A woman holds a packet of contraceptive pills, in Harare, Thursday, April 9, 2020. Lockdowns imposed to curb the coronavirus' spread have put millions of women in Africa, Asia and elsewhere out of reach of birth control and other sexual and reproductive health needs. Confined to their homes with husbands and others, they face unwanted pregnancies and little idea of when they can reach the outside world again. (Tsvangirayi Mukwazhi/AP Photo)

Canada announces $93.7M funding for sexual and reproductive health

Aid groups are praising Ottawas’s pledge to allocate $93.7 million to fund projects supporting sexual and reproductive health and rights for millions of women and girls in developing countries whose access to these services has been severely curtailed as a result of the pandemic.

Canada’s International Development Minister, Karina Gould, made the announcement at the #SheDecidesNow Virtual Round Table on Monday.

“Even in the midst of a global pandemic, we must continue to push forward, to advance the sexual and reproductive health and rights of women in all their diversity in developing countries,” Gould said in a statement.

“These rights are the foundation of gender equality and the achievement of development goals of food security, economic development, improved health outcomes and better education.”

Millions without access to contraceptives

In this Monday, April 6, 2020 photo, a woman carries a her baby and a bucket of water in Harare. As the COVID-19 pandemic rages on, the number of women unable to access family planning, facing unintended pregnancies, gender-based violence and other harmful practices could skyrocket by millions of cases in the months ahead, according to data released by UNFPA, the United Nations sexual and reproductive health agency, on April 28, 2020. (Tsvangirayi Mukwazhi/AP Photo)

About 47 million women in 114 low- and middle-income countries may not be able to access modern contraceptives amid the lockdowns and disruptions in services caused by the COVID-19 pandemic, according to data released in April by UNFPA, the United Nations sexual and reproductive health agency.

This is expected to result in additional seven million unintended pregnancies, as well as 12,200 to 56,000 additional maternal deaths, if the lockdowns continue for six months and there are major disruptions to health services, according to the UNFPA estimates.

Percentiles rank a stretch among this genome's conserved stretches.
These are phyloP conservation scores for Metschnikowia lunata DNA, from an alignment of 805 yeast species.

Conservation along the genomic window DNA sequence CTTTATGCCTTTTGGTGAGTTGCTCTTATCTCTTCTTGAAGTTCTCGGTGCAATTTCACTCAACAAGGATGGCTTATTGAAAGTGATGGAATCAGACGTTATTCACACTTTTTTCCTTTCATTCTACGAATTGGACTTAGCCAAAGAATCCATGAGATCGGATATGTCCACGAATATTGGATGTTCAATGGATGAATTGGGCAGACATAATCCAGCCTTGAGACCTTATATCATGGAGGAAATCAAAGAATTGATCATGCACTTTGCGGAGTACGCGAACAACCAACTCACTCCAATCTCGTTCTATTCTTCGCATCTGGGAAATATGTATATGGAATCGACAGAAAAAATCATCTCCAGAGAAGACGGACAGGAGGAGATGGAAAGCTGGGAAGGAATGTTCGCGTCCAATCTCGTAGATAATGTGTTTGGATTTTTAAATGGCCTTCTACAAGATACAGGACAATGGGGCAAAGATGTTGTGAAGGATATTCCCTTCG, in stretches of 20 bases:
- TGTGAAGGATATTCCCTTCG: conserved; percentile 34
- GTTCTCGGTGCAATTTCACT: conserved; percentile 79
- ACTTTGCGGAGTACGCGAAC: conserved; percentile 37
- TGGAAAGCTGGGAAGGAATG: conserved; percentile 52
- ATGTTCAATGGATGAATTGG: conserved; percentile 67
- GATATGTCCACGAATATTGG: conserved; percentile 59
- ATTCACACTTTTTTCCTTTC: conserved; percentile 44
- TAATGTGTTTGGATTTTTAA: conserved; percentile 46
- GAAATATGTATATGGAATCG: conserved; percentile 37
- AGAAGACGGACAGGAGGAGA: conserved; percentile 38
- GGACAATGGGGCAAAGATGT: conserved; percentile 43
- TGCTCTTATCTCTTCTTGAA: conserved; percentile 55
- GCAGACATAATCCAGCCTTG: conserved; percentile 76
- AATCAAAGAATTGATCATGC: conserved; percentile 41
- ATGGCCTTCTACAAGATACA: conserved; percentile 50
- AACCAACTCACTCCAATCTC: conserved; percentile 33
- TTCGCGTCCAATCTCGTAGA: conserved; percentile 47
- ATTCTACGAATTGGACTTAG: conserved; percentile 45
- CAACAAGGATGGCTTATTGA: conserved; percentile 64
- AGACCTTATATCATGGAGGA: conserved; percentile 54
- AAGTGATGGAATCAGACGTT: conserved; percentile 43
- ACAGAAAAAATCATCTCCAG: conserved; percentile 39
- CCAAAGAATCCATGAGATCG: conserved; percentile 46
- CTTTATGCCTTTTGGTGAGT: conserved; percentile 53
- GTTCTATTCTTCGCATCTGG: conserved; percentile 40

Each year, 25 million unsafe abortions take place because of restrictions on access to safe medical treatment, according to the World Health Organization. The absolute majority of unsafe abortions (97 per cent) occur in developing countries in Africa, Asia and Latin America.

Fleshing out previous funding announcements

Kenya President Uhuru Kenyatta looks on as Prime Minister Justin Trudeau addresses a panel at the Women Deliver 2019 Conference in Vancouver, Monday, June 3, 2019. (Jonathan Hayward/THE CANADIAN PRESS)

Canada’s pledge is part of the commitments announced by Prime Minister Justin Trudeau in 2019 and in 2017.

It does not represent new funding but fleshes out the broad funding announcements made by the Trudeau government at the Women Deliver 2019 Conference in Vancouver in June 2019, where Canada pledged to increase its funding for women and girls’ health around the world to $1.4 billion every year starting in 2023, with half of this money dedicated to sexual and reproductive health projects.

The 2019 pledge, in turn, expanded on the government’s 2017 commitment to invest $650 million over three years to address gaps in sexual and reproductive health globally.

Gould said the Canadian funding will focus on areas often neglected in development assistance: comprehensive sexuality education and support for adolescents; advocacy; and family planning and contraceptives.

‘Immediate danger from physical, sexual and emotional violence’

A Yazidi girl who was kidnapped by Islamic States militants is seen in a refugee camp on Mount Sinjar, Iraq February 4, 2019. Picture taken February 4, 2019. (Khalid al-Mousily/REUTERS)

David Morley, president & CEO of UNICEF Canada, welcomed the announcement.

“Canada has a demonstrated track record of saving lives through leadership in women and children’s health, including sexual and reproductive health for adolescent girls, and their protection from gender-based violence,” Morley said in a statement.

Health systems are under extreme pressure as a result of COVID-19, with a real risk of health resources being diverted to respond only to the pandemic and forgetting other vital health concerns, he added.

Caroline Marshall, senior health policy adviser at World Vision Canada, said the announcement comes at a pivotal time.

“The indirect impacts of COVID-19 have meant that women and girls are less able to access sexual and reproductive services and are experiencing greater gender-based violence,” Marshall said.

World Vision’s modelling estimates that there could be as many as 13 million additional child marriages due to the lasting impacts of COVID-19, Marshall said.

About 85 million boys and girls, including refugees, are in immediate danger from physical, sexual and emotional violence within the next three months, she added.

“Canada’s support will ensure that we can reach the most vulnerable, and mitigate some of these long-lasting impacts,” Marshall said.

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